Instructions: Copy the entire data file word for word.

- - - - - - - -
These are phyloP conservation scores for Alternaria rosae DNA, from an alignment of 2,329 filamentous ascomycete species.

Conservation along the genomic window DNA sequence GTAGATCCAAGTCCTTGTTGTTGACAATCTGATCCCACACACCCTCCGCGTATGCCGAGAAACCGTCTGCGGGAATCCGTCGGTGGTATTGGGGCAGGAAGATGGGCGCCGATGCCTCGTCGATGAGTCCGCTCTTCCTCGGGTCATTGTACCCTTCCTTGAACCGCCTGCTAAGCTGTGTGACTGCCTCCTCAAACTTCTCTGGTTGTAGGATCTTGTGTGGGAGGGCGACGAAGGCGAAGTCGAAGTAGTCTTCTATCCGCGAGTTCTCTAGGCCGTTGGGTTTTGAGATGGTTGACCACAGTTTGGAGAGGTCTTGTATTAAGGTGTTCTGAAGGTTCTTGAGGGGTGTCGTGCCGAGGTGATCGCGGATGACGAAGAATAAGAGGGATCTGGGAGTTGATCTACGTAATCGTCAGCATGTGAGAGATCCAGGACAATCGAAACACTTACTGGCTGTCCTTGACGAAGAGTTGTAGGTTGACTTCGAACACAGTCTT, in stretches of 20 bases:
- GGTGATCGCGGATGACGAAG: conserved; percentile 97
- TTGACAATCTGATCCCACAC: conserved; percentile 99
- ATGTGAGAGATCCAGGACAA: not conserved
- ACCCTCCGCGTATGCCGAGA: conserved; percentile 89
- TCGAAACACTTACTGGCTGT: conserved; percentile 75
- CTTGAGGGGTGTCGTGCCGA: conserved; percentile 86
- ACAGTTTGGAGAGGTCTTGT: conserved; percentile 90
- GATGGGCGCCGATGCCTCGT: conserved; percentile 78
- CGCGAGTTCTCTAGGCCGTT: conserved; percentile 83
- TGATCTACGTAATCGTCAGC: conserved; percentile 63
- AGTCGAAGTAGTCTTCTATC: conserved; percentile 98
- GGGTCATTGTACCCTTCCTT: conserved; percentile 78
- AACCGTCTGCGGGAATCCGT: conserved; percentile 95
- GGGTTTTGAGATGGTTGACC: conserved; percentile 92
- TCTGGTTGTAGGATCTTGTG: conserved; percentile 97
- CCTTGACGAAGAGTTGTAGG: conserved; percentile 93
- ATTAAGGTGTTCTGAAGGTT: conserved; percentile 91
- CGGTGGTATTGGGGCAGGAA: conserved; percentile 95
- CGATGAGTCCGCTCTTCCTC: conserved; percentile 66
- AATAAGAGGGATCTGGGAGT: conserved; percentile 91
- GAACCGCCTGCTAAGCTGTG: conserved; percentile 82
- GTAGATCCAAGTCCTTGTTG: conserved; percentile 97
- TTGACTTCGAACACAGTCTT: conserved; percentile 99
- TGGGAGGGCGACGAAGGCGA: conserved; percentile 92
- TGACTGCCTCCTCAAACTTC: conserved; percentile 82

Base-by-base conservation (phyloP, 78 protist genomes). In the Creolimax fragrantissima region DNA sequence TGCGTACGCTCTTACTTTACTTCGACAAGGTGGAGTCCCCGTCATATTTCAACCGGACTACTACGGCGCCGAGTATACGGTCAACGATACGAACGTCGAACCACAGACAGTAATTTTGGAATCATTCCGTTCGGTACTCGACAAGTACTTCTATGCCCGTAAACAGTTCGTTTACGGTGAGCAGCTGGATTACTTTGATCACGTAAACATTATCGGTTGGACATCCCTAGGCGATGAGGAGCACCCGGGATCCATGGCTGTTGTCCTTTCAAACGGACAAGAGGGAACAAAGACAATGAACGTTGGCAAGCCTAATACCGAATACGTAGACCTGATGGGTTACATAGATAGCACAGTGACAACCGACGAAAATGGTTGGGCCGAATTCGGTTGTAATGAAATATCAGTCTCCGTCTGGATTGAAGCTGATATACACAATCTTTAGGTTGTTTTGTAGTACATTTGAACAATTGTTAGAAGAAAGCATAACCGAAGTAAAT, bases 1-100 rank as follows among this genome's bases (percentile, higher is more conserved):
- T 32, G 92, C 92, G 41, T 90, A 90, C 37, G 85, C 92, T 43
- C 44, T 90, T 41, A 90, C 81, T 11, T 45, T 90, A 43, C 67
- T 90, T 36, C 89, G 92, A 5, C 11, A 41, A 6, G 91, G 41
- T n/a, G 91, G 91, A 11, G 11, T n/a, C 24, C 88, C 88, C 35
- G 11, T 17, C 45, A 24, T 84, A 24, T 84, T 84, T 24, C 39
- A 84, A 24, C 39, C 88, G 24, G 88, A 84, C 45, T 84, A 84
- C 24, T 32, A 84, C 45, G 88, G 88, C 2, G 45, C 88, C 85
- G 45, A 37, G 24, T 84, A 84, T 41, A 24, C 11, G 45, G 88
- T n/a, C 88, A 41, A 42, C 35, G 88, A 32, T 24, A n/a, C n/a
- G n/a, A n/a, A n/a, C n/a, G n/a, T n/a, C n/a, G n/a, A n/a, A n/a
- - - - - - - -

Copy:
These are phyloP conservation scores for Alternaria rosae DNA, from an alignment of 2,329 filamentous ascomycete species.

Conservation along the genomic window DNA sequence GTAGATCCAAGTCCTTGTTGTTGACAATCTGATCCCACACACCCTCCGCGTATGCCGAGAAACCGTCTGCGGGAATCCGTCGGTGGTATTGGGGCAGGAAGATGGGCGCCGATGCCTCGTCGATGAGTCCGCTCTTCCTCGGGTCATTGTACCCTTCCTTGAACCGCCTGCTAAGCTGTGTGACTGCCTCCTCAAACTTCTCTGGTTGTAGGATCTTGTGTGGGAGGGCGACGAAGGCGAAGTCGAAGTAGTCTTCTATCCGCGAGTTCTCTAGGCCGTTGGGTTTTGAGATGGTTGACCACAGTTTGGAGAGGTCTTGTATTAAGGTGTTCTGAAGGTTCTTGAGGGGTGTCGTGCCGAGGTGATCGCGGATGACGAAGAATAAGAGGGATCTGGGAGTTGATCTACGTAATCGTCAGCATGTGAGAGATCCAGGACAATCGAAACACTTACTGGCTGTCCTTGACGAAGAGTTGTAGGTTGACTTCGAACACAGTCTT, in stretches of 20 bases:
- GGTGATCGCGGATGACGAAG: conserved; percentile 97
- TTGACAATCTGATCCCACAC: conserved; percentile 99
- ATGTGAGAGATCCAGGACAA: not conserved
- ACCCTCCGCGTATGCCGAGA: conserved; percentile 89
- TCGAAACACTTACTGGCTGT: conserved; percentile 75
- CTTGAGGGGTGTCGTGCCGA: conserved; percentile 86
- ACAGTTTGGAGAGGTCTTGT: conserved; percentile 90
- GATGGGCGCCGATGCCTCGT: conserved; percentile 78
- CGCGAGTTCTCTAGGCCGTT: conserved; percentile 83
- TGATCTACGTAATCGTCAGC: conserved; percentile 63
- AGTCGAAGTAGTCTTCTATC: conserved; percentile 98
- GGGTCATTGTACCCTTCCTT: conserved; percentile 78
- AACCGTCTGCGGGAATCCGT: conserved; percentile 95
- GGGTTTTGAGATGGTTGACC: conserved; percentile 92
- TCTGGTTGTAGGATCTTGTG: conserved; percentile 97
- CCTTGACGAAGAGTTGTAGG: conserved; percentile 93
- ATTAAGGTGTTCTGAAGGTT: conserved; percentile 91
- CGGTGGTATTGGGGCAGGAA: conserved; percentile 95
- CGATGAGTCCGCTCTTCCTC: conserved; percentile 66
- AATAAGAGGGATCTGGGAGT: conserved; percentile 91
- GAACCGCCTGCTAAGCTGTG: conserved; percentile 82
- GTAGATCCAAGTCCTTGTTG: conserved; percentile 97
- TTGACTTCGAACACAGTCTT: conserved; percentile 99
- TGGGAGGGCGACGAAGGCGA: conserved; percentile 92
- TGACTGCCTCCTCAAACTTC: conserved; percentile 82

Base-by-base conservation (phyloP, 78 protist genomes). In the Creolimax fragrantissima region DNA sequence TGCGTACGCTCTTACTTTACTTCGACAAGGTGGAGTCCCCGTCATATTTCAACCGGACTACTACGGCGCCGAGTATACGGTCAACGATACGAACGTCGAACCACAGACAGTAATTTTGGAATCATTCCGTTCGGTACTCGACAAGTACTTCTATGCCCGTAAACAGTTCGTTTACGGTGAGCAGCTGGATTACTTTGATCACGTAAACATTATCGGTTGGACATCCCTAGGCGATGAGGAGCACCCGGGATCCATGGCTGTTGTCCTTTCAAACGGACAAGAGGGAACAAAGACAATGAACGTTGGCAAGCCTAATACCGAATACGTAGACCTGATGGGTTACATAGATAGCACAGTGACAACCGACGAAAATGGTTGGGCCGAATTCGGTTGTAATGAAATATCAGTCTCCGTCTGGATTGAAGCTGATATACACAATCTTTAGGTTGTTTTGTAGTACATTTGAACAATTGTTAGAAGAAAGCATAACCGAAGTAAAT, bases 1-100 rank as follows among this genome's bases (percentile, higher is more conserved):
- T 32, G 92, C 92, G 41, T 90, A 90, C 37, G 85, C 92, T 43
- C 44, T 90, T 41, A 90, C 81, T 11, T 45, T 90, A 43, C 67
- T 90, T 36, C 89, G 92, A 5, C 11, A 41, A 6, G 91, G 41
- T n/a, G 91, G 91, A 11, G 11, T n/a, C 24, C 88, C 88, C 35
- G 11, T 17, C 45, A 24, T 84, A 24, T 84, T 84, T 24, C 39
- A 84, A 24, C 39, C 88, G 24, G 88, A 84, C 45, T 84, A 84
- C 24, T 32, A 84, C 45, G 88, G 88, C 2, G 45, C 88, C 85
- G 45, A 37, G 24, T 84, A 84, T 41, A 24, C 11, G 45, G 88
- T n/a, C 88, A 41, A 42, C 35, G 88, A 32, T 24, A n/a, C n/a
- G n/a, A n/a, A n/a, C n/a, G n/a, T n/a, C n/a, G n/a, A n/a, A n/a